Samsung Electronics Co. said Tuesday its third-quarter operating profit is estimated to have fallen to the lowest level in more than three years, as Galaxy handsets sales slow.
Samsung estimated that the median forecast of its July-September operating income at 4.1 trillion won ($3.8 billion), lower than the median of analysts’ estimate of 5.2 trillion won according to FactSet, a financial data provider. That is a 60 percent plunge from record-high 10.2 trillion won a year earlier.
The Korean company’s earnings preview highlights the rapid decline of its mobile business as lower sales of its top-end Galaxy smartphones hurt sales at its component businesses, such as advanced display called OLED, and heavy marketing costs undermine profits.
“Smartphone shipments increased marginally amid intense competition. However, the operating margin declined due to increased marketing expenditure and lowered average selling price (ASP) driven by reduced proportional shipments of high-end models coupled with price decreases for older smartphone models,” Samsung said in a statement.
Uncertainty continues to cloud its phone business during the current quarter but it said “the company cautiously expects increased shipments of new smartphones and strong seasonal demand for TV products.”
Samsung estimated sales for the July-September period at 47 trillion won ($44.2 billion), a 20 percent decline from a year earlier. Analysts expected 50.4 trillion won.
Analysts have revised down their expectations on Samsung’s financial results as the Galaxy S5, released earlier this year, saw sluggish sales and Samsung complained about a large smartphone inventory as it failed to predict demand correctly.
In January, analysts estimated Samsung’s third quarter operating income to reach over 10 trillion won. That expectation has been steadily lowered to about half this month.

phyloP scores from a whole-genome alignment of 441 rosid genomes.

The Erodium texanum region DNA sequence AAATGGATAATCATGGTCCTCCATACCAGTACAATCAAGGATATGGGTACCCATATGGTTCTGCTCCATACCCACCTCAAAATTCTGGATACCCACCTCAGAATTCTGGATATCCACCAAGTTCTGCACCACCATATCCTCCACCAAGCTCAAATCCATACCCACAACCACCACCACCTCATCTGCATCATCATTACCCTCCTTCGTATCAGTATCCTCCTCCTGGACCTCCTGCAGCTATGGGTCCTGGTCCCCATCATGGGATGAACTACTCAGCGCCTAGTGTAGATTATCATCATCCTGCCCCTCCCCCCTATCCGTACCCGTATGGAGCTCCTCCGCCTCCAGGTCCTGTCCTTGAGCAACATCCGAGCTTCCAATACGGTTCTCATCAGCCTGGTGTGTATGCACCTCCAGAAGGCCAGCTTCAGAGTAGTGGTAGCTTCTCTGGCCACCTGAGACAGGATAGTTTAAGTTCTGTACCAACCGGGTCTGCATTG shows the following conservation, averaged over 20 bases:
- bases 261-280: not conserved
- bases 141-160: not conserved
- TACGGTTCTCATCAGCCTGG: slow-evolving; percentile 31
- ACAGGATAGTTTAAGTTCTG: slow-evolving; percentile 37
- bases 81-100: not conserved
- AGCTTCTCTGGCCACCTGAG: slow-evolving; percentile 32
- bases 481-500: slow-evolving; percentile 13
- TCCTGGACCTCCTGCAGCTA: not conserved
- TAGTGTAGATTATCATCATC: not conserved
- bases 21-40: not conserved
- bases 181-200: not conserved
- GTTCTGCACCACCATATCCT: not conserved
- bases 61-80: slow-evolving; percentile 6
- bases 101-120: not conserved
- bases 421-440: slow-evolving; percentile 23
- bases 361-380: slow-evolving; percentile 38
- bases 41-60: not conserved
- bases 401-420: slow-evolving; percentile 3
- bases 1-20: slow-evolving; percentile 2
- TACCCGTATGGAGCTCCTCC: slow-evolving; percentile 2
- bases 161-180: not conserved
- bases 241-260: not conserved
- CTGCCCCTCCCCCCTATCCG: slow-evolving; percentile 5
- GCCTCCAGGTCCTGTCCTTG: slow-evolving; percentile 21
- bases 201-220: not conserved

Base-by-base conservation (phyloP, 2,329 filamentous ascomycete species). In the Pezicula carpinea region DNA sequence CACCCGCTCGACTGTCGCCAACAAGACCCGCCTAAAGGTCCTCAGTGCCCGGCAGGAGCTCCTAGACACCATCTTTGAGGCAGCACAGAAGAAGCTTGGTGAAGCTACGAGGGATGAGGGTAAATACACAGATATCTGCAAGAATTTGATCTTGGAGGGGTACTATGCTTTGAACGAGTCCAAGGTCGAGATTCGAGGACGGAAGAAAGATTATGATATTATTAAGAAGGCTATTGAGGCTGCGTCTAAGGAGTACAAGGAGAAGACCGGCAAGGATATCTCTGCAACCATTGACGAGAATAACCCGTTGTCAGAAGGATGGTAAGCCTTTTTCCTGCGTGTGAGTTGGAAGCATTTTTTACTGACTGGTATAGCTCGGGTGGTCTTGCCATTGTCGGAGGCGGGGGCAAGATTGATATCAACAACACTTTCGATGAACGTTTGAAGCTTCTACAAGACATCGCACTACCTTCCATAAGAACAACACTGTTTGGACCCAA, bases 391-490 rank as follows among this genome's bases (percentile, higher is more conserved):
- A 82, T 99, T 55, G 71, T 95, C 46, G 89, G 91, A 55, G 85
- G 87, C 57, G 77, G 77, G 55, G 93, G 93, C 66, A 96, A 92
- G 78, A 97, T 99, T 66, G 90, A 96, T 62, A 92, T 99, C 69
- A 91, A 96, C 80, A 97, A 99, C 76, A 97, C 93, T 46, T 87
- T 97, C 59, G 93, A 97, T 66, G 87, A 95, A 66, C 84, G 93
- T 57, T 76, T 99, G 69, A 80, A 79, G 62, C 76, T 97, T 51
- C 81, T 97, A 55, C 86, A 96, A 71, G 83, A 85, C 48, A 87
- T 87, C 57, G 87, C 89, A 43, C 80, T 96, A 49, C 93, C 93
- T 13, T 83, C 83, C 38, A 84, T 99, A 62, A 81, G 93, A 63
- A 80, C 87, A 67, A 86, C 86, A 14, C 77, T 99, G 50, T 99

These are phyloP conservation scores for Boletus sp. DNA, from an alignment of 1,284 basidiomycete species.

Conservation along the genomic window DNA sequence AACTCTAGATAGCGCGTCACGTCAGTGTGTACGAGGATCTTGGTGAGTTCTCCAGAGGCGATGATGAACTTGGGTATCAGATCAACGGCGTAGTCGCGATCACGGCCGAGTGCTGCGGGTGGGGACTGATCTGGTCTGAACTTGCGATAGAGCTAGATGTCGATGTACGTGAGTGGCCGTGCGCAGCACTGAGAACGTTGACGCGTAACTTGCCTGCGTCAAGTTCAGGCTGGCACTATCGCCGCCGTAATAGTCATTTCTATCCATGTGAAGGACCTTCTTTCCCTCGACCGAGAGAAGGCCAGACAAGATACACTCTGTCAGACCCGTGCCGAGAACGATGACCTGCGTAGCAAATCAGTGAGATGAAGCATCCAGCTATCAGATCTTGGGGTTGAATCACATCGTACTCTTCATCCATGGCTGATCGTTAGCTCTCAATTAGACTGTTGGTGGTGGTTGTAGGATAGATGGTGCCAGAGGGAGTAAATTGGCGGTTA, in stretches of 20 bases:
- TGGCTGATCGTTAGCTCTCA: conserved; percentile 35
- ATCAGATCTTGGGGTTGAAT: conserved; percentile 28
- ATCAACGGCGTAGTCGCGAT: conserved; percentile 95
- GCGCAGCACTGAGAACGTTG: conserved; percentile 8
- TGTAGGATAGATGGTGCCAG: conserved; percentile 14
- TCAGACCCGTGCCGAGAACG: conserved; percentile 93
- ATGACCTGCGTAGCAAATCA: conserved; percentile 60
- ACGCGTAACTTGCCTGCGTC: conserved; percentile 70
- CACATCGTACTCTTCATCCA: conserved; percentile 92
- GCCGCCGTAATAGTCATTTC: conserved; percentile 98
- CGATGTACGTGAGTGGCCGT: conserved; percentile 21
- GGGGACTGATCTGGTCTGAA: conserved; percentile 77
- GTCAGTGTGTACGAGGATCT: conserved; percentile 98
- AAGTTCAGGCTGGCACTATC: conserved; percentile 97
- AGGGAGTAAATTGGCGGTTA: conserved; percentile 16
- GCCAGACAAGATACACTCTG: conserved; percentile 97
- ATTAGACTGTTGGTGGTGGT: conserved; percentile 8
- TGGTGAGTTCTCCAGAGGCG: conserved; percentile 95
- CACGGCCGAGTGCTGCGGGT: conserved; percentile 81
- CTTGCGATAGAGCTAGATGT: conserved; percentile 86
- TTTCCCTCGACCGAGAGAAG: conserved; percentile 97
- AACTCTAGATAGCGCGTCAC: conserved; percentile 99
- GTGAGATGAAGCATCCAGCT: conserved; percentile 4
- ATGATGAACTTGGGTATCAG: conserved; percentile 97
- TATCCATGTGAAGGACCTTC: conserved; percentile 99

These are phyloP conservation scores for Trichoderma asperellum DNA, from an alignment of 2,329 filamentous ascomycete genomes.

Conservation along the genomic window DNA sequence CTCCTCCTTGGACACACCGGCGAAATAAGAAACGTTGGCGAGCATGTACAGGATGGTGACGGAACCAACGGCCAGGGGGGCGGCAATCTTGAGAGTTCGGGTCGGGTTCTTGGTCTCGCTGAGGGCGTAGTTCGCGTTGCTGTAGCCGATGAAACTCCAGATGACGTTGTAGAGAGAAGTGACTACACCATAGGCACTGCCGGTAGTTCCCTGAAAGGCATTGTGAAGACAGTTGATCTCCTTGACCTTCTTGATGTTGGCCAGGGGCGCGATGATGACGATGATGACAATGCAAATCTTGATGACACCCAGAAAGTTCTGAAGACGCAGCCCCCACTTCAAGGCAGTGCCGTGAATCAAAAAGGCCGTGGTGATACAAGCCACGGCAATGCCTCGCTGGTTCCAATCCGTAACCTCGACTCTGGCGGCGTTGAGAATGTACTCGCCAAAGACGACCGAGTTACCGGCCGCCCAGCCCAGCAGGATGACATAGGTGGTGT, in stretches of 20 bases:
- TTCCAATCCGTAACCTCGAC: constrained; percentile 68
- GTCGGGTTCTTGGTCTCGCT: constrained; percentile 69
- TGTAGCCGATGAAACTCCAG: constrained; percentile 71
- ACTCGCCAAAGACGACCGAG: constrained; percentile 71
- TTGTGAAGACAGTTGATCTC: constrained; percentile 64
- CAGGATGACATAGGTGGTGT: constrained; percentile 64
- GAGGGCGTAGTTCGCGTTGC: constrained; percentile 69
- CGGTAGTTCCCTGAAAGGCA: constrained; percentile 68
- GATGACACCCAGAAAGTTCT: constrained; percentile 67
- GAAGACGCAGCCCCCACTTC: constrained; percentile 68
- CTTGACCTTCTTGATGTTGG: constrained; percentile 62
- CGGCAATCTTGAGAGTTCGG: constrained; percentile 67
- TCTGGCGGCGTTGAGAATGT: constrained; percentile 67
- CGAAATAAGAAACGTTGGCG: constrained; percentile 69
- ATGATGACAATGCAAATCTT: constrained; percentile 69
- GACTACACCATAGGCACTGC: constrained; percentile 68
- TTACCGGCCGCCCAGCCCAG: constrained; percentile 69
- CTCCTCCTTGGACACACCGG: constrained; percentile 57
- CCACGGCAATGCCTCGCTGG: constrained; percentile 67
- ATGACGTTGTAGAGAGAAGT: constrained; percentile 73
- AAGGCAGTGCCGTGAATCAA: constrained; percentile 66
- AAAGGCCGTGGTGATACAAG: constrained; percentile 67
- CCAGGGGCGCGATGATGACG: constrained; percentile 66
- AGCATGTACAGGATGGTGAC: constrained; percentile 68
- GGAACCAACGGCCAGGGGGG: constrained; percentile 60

The steep decline in income, likely the widest fall in Samsung’s earnings history, shows how the company’s quick rise to the world’s top smartphone maker with the Galaxy phones faces what might be its biggest challenge. Its struggle is apparent in both the high-end phone segment where it competes with Apple Inc. and the low-end segment where it faces rising competition from the likes of China’s Xiaomi and Lenovo.
Its handsets no longer possess the key benefit that helped steal consumers away from rivals, such as bigger screens, as rivals release smartphones with larger displays. Analysts say the bigger iPhones released last month will likely take away Samsung’s consumers in the U.S. who have chosen Galaxy phones for bigger screens. In emerging markets like India and China, Samsung’s smartphone sales were overtaken by local rivals.
Samsung needs to revamp the designs of its phones, said Lee Seung-woo, an analyst at IBK Securities Co., as consumers are feeling “fatigue” with the design factors in the Galaxy phone series.
“Rather than seeking stability, Samsung should seek to distinguish (its phones) with Galaxy’s design policies,” he said. “The iPhone 6 will be a significant threat to Samsung.”
The company moved the launch schedules for the Galaxy Note 4, a large-size smartphone with a stylus, to late September from October after Apple announced iPhone 6. It also began sales of the Galaxy Note 4 in China last month, getting an early start in the world’s most populous country before Apple.
Last month, Samsung also received upbeat initial responses to its Galaxy Note Edge smartphone, a smartphone with a curved side screen that can display weather, news, apps and other information. But the supply volume for the Edge smartphone will be limited, likely not giving a big boost to its earnings, analysts said.
Samsung did not disclose net income in its quarterly earnings preview. Full financial results are to be released later this month.